Sure, the unkempt mountain-man look was easy to rationalise under stringent lockdown rules, but now it’s time to get a trim!
If you’re one of many men who grew a pandemic beard because it seemed like less effort than shaving, it’s time to change that. Unless the look you’re going for is unkempt mountain man look. That is acceptable, if you don’t have to go to work or you have been grooming your beard hair on purpose.
Beard care takes time and effort. So, what’s a beard newbie to do? You could just shave it all off but if you want to keep yours, you can make it presentable. Below are 4 ways to make that happen.
First, let’s answer the mask question.
Beards can prevent the N95 mask from sealing your mouth correctly, but “having a beard is unlikely to make a big difference, in the protection offered by cloth masks and other face coverings” – Dr. John Swartzberg, an infectious disease specialist and a clinical professor emeritus at the University of California, Berkeley’s School of Public Health, wrote in an email. (Cloth masks, he said, are also worn more to protect other people than you).
Dr. Swartzberg is also unaware of any greater risk of coronavirus transmission with a beard. “I’m really reaching to find a theoretical risk,” he wrote. Yes, its ok to groom your beard even in the pandemic and No it doesn’t put you at risk of contracting the virus, provided all preventive precautions are taken if your barber is involved in the grooming
Should it stay or go?
If you’re still on the fence about keeping the beard, consider: Dermatologists actually encourage growing of beards for men with curly hair (including Black men and those of Middle Eastern descent), because they tend to solve the problem of pseudo folliculitis barbae, a.k.a. the ingrown hairs that often come from shaving. “Go on men growing pandemic beards!” said Dr. Mona Gohara, an associate clinical professor of dermatology at Yale School of Medicine. “I bet all those ingrown hairs are gone.” (If they are not, she recommends Bump Clear from Frederick Benjamin.)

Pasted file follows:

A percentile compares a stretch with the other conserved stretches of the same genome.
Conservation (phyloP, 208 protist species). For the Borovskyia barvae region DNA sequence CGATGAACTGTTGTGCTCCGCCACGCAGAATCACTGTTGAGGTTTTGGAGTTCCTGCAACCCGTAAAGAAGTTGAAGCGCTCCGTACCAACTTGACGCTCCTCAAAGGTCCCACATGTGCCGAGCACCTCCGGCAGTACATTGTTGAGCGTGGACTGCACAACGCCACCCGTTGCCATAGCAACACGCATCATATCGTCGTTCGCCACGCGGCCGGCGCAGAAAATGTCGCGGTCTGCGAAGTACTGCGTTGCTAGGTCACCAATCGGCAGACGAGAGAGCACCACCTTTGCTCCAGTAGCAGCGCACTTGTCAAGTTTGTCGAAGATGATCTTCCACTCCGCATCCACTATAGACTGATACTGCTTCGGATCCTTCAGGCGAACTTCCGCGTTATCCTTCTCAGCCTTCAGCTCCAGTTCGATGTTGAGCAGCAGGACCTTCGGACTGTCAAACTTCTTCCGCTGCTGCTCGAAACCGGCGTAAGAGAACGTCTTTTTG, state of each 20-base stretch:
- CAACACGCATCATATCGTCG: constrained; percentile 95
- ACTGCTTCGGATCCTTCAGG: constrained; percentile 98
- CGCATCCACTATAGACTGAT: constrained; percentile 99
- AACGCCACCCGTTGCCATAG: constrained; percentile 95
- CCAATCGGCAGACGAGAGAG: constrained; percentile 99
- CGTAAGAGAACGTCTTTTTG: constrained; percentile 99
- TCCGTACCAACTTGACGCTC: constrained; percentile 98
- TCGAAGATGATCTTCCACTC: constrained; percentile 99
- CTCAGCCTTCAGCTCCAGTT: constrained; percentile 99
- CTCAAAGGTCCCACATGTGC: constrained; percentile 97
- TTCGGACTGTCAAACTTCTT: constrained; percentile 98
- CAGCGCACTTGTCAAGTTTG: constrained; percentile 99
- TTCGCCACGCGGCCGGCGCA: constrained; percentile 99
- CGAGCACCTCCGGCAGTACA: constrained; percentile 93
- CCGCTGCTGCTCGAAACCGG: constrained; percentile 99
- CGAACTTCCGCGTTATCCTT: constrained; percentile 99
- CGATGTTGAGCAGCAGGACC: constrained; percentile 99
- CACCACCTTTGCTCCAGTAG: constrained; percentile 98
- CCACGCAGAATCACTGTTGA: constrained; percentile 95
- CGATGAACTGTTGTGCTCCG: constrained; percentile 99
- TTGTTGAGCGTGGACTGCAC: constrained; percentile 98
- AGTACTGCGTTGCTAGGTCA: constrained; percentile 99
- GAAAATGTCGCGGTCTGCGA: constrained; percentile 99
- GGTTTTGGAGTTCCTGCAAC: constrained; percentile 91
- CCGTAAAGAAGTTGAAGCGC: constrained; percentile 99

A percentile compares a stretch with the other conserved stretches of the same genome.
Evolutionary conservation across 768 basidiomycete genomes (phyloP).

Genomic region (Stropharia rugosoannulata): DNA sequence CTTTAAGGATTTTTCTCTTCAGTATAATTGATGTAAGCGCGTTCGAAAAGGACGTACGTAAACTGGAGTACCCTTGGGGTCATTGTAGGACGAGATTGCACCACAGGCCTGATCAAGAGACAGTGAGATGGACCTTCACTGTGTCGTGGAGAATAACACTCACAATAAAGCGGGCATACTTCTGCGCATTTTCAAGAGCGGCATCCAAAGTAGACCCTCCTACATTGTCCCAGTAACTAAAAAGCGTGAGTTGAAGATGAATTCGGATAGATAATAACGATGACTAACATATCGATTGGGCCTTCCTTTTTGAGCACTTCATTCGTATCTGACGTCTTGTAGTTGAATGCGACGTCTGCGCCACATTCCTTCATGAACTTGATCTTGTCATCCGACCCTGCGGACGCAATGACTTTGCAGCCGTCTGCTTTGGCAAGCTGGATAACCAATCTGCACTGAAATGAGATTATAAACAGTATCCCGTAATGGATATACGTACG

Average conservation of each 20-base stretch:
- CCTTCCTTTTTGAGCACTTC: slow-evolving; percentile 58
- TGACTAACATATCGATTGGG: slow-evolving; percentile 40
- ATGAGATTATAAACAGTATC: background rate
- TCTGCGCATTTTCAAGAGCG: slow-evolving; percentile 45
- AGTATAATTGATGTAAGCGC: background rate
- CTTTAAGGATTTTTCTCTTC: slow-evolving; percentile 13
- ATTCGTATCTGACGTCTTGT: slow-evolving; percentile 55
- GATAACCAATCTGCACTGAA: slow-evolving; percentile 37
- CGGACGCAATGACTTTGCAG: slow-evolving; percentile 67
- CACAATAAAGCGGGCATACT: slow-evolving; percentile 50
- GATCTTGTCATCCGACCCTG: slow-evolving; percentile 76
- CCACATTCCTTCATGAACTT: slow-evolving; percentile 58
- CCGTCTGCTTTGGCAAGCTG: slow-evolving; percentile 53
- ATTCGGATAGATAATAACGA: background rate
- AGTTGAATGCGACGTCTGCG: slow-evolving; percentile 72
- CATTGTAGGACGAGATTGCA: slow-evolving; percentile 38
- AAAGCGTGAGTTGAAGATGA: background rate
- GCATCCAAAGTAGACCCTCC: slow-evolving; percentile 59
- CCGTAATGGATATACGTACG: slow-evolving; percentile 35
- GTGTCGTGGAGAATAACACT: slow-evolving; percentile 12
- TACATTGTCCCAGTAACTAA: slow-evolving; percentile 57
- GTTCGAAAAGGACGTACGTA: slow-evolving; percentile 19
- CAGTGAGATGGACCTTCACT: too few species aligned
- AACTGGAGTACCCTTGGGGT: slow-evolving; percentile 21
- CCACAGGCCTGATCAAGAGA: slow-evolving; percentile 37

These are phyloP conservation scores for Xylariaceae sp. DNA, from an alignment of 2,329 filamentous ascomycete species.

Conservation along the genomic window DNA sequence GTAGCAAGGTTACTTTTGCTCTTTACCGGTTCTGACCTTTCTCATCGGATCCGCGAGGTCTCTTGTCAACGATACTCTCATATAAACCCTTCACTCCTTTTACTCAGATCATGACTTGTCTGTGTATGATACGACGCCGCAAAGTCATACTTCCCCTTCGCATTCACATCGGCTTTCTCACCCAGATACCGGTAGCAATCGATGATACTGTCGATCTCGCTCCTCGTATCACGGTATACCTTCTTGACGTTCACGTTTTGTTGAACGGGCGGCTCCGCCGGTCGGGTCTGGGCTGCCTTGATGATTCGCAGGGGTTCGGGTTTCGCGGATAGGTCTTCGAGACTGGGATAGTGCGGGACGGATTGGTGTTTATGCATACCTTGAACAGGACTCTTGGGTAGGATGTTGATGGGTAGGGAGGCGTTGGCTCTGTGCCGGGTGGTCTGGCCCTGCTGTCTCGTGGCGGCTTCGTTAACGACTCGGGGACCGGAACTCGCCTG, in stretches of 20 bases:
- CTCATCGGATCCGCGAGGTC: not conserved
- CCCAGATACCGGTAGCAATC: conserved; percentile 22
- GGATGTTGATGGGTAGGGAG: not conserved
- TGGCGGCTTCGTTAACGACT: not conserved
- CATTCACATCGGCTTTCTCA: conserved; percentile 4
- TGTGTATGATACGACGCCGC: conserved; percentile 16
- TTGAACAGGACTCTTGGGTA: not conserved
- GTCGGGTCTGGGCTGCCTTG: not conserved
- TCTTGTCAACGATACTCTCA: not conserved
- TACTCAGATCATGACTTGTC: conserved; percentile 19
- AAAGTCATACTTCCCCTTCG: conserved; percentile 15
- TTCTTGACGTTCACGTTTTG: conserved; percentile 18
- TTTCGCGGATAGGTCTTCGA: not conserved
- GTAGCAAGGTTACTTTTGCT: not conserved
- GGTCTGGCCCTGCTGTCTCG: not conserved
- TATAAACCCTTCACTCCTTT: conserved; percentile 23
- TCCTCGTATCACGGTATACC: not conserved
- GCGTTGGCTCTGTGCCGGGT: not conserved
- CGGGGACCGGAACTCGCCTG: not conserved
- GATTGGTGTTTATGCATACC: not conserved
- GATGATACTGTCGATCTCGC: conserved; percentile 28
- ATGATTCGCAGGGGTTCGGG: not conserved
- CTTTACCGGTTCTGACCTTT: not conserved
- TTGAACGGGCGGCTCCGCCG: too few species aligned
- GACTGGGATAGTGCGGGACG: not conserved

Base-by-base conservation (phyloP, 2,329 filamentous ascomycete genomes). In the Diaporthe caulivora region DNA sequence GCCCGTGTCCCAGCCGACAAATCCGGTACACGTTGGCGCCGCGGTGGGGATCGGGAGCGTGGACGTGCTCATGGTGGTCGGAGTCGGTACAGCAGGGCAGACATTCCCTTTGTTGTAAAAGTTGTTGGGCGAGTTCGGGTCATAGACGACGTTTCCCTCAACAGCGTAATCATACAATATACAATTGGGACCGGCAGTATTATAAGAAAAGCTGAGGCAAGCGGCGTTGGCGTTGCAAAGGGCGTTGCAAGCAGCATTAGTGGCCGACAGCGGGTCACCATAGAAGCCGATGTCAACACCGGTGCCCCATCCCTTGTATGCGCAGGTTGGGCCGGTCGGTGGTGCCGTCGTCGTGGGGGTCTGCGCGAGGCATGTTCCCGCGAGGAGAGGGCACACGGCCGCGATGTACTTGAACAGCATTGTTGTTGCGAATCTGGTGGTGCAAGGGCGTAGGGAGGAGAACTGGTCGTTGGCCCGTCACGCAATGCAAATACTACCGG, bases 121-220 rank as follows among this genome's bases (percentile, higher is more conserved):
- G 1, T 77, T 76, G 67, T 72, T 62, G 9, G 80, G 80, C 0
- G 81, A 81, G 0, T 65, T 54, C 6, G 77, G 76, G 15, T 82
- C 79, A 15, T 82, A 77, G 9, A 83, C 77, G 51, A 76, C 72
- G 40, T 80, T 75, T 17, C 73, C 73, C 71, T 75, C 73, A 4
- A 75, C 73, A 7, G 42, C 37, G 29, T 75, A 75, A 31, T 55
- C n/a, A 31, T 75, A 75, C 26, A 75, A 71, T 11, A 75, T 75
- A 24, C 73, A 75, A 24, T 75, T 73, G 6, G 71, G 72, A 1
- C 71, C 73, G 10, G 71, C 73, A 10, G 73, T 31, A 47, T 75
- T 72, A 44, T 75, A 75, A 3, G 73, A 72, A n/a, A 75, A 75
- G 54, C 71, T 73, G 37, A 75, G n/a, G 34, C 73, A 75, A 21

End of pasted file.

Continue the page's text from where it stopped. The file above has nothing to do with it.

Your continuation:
You’ll need the tools of the Groom trade
To trim your beard, invest in some hair clippers — preferably ones with an adjustable lever and clip guards and a pair of hair-cutting scissors, which have a pointed tip for precise cuts. Clippers are best for cutting a lot of hair uniformly; the scissors are for fine-tuning (such as coarse gray hairs). A dull blade can pull or catch on hair; in a pinch, you can sharpen yours by cutting through heavy-duty aluminum foil.
When cutting, on the side of longer hair, you can cut more but you can’t put hair back on. Curly hair may require some playing around with guards, because it isn’t uniform length and probably curls differently on one side than the other. To get an even line, you can get good results with what barbers call “The cut buddy” – it’s a kind of ruler for beards. It can give a gentleman pretty close to barber-level sharpness in appearance.
Take care of your skin.
The first step in beard care is actually skin care, something dermatologists and barbers say too many men skip. “Under the beard is like the forgotten land,” Dr. Gohara said. Lax skin care can make a beard look unkempt — and it also means you can end up needing to repair half your face if you decide to shave.
Exfoliating is King — something that shaving would normally take care of — is key, because it both helps the hair grow and rids the skin of the dander, dirt and oil that beards can collect. Scott McMahan, a hairstylist and groomer, likes to exfoliate by washing his beard two to three times per week with dandruff shampoo, which has salicylic acid, a common face peel ingredient. (Mr. McMahan has worn a beard for more than 30 years.)
The big tell of a rookie beard groom, experts agreed, is the neckline. If it’s too high, “there’s no other way to describe it — your face and jaw look too full, your head looks big, and your neck looks too long. Too low and you can look “like a werewolf,”. Ideally, the beard should end about one finger above your Adam’s apple, he said.